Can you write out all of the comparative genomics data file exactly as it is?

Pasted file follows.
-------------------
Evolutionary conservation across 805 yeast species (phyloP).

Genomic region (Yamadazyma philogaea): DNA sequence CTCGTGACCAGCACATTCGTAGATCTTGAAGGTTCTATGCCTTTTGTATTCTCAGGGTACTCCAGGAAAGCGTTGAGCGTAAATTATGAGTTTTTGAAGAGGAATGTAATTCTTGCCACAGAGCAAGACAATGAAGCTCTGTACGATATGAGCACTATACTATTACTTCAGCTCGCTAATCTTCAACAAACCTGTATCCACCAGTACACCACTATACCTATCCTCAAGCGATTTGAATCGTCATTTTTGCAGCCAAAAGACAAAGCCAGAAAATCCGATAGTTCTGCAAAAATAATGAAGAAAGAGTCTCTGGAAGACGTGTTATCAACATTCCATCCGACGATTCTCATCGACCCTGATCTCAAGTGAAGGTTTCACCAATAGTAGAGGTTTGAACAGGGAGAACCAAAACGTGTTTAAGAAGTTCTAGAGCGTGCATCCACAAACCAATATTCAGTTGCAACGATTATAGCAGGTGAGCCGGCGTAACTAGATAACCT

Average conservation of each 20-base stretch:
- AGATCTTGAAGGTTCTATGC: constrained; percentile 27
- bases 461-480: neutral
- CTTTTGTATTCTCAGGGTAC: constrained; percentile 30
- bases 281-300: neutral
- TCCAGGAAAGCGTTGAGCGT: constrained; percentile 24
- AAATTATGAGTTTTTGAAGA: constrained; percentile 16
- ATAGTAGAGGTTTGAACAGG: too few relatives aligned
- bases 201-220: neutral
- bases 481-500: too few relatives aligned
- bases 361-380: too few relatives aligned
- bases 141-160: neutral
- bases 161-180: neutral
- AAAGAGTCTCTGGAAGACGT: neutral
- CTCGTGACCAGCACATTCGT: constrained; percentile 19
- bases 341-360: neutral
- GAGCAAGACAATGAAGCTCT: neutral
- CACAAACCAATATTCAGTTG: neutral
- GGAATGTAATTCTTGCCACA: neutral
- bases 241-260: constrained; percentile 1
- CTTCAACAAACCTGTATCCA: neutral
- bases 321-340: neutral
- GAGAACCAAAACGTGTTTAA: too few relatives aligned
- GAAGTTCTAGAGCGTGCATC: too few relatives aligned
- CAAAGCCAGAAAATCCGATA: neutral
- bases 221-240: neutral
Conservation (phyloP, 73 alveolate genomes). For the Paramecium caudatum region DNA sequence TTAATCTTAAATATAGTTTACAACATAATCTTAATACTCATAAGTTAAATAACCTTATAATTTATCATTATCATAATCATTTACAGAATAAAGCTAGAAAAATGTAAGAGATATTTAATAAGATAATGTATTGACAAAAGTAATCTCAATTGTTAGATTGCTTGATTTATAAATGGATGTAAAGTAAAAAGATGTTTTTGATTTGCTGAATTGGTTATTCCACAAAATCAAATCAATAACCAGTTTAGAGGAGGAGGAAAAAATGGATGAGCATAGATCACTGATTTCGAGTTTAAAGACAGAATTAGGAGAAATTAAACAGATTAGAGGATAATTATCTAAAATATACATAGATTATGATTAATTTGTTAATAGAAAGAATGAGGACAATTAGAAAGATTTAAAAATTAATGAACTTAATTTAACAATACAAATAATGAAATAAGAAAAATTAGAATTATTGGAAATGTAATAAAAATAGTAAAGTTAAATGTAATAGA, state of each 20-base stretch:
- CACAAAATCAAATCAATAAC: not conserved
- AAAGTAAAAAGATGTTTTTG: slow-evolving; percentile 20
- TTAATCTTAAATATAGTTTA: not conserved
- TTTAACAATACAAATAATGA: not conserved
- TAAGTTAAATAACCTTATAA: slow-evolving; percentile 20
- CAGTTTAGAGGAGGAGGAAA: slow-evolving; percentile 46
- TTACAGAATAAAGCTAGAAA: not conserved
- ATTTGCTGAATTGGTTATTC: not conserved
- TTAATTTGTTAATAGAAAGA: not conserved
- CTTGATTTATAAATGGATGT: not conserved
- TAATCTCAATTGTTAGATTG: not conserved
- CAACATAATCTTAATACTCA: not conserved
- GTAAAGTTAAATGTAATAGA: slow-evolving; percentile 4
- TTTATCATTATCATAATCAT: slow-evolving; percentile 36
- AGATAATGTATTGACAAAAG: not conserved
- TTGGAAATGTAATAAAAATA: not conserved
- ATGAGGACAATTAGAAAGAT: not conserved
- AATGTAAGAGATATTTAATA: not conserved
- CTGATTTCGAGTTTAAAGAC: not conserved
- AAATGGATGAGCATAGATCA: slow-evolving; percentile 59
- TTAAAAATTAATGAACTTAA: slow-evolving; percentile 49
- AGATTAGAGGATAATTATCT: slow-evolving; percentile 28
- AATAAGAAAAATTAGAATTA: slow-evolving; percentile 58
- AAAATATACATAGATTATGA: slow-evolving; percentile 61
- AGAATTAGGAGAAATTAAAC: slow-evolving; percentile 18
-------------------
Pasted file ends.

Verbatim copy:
Evolutionary conservation across 805 yeast species (phyloP).

Genomic region (Yamadazyma philogaea): DNA sequence CTCGTGACCAGCACATTCGTAGATCTTGAAGGTTCTATGCCTTTTGTATTCTCAGGGTACTCCAGGAAAGCGTTGAGCGTAAATTATGAGTTTTTGAAGAGGAATGTAATTCTTGCCACAGAGCAAGACAATGAAGCTCTGTACGATATGAGCACTATACTATTACTTCAGCTCGCTAATCTTCAACAAACCTGTATCCACCAGTACACCACTATACCTATCCTCAAGCGATTTGAATCGTCATTTTTGCAGCCAAAAGACAAAGCCAGAAAATCCGATAGTTCTGCAAAAATAATGAAGAAAGAGTCTCTGGAAGACGTGTTATCAACATTCCATCCGACGATTCTCATCGACCCTGATCTCAAGTGAAGGTTTCACCAATAGTAGAGGTTTGAACAGGGAGAACCAAAACGTGTTTAAGAAGTTCTAGAGCGTGCATCCACAAACCAATATTCAGTTGCAACGATTATAGCAGGTGAGCCGGCGTAACTAGATAACCT

Average conservation of each 20-base stretch:
- AGATCTTGAAGGTTCTATGC: constrained; percentile 27
- bases 461-480: neutral
- CTTTTGTATTCTCAGGGTAC: constrained; percentile 30
- bases 281-300: neutral
- TCCAGGAAAGCGTTGAGCGT: constrained; percentile 24
- AAATTATGAGTTTTTGAAGA: constrained; percentile 16
- ATAGTAGAGGTTTGAACAGG: too few relatives aligned
- bases 201-220: neutral
- bases 481-500: too few relatives aligned
- bases 361-380: too few relatives aligned
- bases 141-160: neutral
- bases 161-180: neutral
- AAAGAGTCTCTGGAAGACGT: neutral
- CTCGTGACCAGCACATTCGT: constrained; percentile 19
- bases 341-360: neutral
- GAGCAAGACAATGAAGCTCT: neutral
- CACAAACCAATATTCAGTTG: neutral
- GGAATGTAATTCTTGCCACA: neutral
- bases 241-260: constrained; percentile 1
- CTTCAACAAACCTGTATCCA: neutral
- bases 321-340: neutral
- GAGAACCAAAACGTGTTTAA: too few relatives aligned
- GAAGTTCTAGAGCGTGCATC: too few relatives aligned
- CAAAGCCAGAAAATCCGATA: neutral
- bases 221-240: neutral
Conservation (phyloP, 73 alveolate genomes). For the Paramecium caudatum region DNA sequence TTAATCTTAAATATAGTTTACAACATAATCTTAATACTCATAAGTTAAATAACCTTATAATTTATCATTATCATAATCATTTACAGAATAAAGCTAGAAAAATGTAAGAGATATTTAATAAGATAATGTATTGACAAAAGTAATCTCAATTGTTAGATTGCTTGATTTATAAATGGATGTAAAGTAAAAAGATGTTTTTGATTTGCTGAATTGGTTATTCCACAAAATCAAATCAATAACCAGTTTAGAGGAGGAGGAAAAAATGGATGAGCATAGATCACTGATTTCGAGTTTAAAGACAGAATTAGGAGAAATTAAACAGATTAGAGGATAATTATCTAAAATATACATAGATTATGATTAATTTGTTAATAGAAAGAATGAGGACAATTAGAAAGATTTAAAAATTAATGAACTTAATTTAACAATACAAATAATGAAATAAGAAAAATTAGAATTATTGGAAATGTAATAAAAATAGTAAAGTTAAATGTAATAGA, state of each 20-base stretch:
- CACAAAATCAAATCAATAAC: not conserved
- AAAGTAAAAAGATGTTTTTG: slow-evolving; percentile 20
- TTAATCTTAAATATAGTTTA: not conserved
- TTTAACAATACAAATAATGA: not conserved
- TAAGTTAAATAACCTTATAA: slow-evolving; percentile 20
- CAGTTTAGAGGAGGAGGAAA: slow-evolving; percentile 46
- TTACAGAATAAAGCTAGAAA: not conserved
- ATTTGCTGAATTGGTTATTC: not conserved
- TTAATTTGTTAATAGAAAGA: not conserved
- CTTGATTTATAAATGGATGT: not conserved
- TAATCTCAATTGTTAGATTG: not conserved
- CAACATAATCTTAATACTCA: not conserved
- GTAAAGTTAAATGTAATAGA: slow-evolving; percentile 4
- TTTATCATTATCATAATCAT: slow-evolving; percentile 36
- AGATAATGTATTGACAAAAG: not conserved
- TTGGAAATGTAATAAAAATA: not conserved
- ATGAGGACAATTAGAAAGAT: not conserved
- AATGTAAGAGATATTTAATA: not conserved
- CTGATTTCGAGTTTAAAGAC: not conserved
- AAATGGATGAGCATAGATCA: slow-evolving; percentile 59
- TTAAAAATTAATGAACTTAA: slow-evolving; percentile 49
- AGATTAGAGGATAATTATCT: slow-evolving; percentile 28
- AATAAGAAAAATTAGAATTA: slow-evolving; percentile 58
- AAAATATACATAGATTATGA: slow-evolving; percentile 61
- AGAATTAGGAGAAATTAAAC: slow-evolving; percentile 18